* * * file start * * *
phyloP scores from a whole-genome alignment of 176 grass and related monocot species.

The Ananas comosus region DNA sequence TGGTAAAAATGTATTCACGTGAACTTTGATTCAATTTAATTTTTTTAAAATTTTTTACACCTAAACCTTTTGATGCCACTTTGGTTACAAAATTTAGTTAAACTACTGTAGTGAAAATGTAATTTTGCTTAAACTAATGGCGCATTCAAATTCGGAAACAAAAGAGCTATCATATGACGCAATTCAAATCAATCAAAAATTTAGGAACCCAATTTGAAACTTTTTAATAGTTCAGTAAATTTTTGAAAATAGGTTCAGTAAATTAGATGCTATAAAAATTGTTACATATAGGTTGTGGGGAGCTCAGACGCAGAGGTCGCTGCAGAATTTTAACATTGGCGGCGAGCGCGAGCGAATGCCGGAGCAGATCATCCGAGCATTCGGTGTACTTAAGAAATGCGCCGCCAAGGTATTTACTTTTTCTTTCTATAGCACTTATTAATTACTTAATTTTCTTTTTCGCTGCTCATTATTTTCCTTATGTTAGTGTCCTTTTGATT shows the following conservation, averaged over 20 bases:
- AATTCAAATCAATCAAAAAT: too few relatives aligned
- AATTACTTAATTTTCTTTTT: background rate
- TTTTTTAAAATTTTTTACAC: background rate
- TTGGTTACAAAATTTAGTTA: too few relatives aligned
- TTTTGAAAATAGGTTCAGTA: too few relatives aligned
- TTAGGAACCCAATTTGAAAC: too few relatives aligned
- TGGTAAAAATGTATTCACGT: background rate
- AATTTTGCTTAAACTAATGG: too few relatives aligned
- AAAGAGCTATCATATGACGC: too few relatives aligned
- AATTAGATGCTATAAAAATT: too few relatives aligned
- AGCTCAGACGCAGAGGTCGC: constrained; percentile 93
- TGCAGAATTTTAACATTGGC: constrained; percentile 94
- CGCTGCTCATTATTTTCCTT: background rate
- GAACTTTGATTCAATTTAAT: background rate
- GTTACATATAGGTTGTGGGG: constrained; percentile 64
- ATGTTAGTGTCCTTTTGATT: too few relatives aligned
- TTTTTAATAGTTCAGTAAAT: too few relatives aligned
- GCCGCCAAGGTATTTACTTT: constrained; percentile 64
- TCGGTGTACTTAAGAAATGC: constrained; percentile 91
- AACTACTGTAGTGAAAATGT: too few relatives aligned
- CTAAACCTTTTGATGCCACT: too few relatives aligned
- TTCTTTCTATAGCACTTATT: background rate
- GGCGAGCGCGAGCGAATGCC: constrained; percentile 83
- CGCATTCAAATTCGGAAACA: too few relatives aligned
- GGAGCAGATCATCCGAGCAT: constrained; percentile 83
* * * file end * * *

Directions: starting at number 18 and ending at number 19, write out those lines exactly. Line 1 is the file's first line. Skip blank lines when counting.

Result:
- ATGTTAGTGTCCTTTTGATT: too few relatives aligned
- TTTTTAATAGTTCAGTAAAT: too few relatives aligned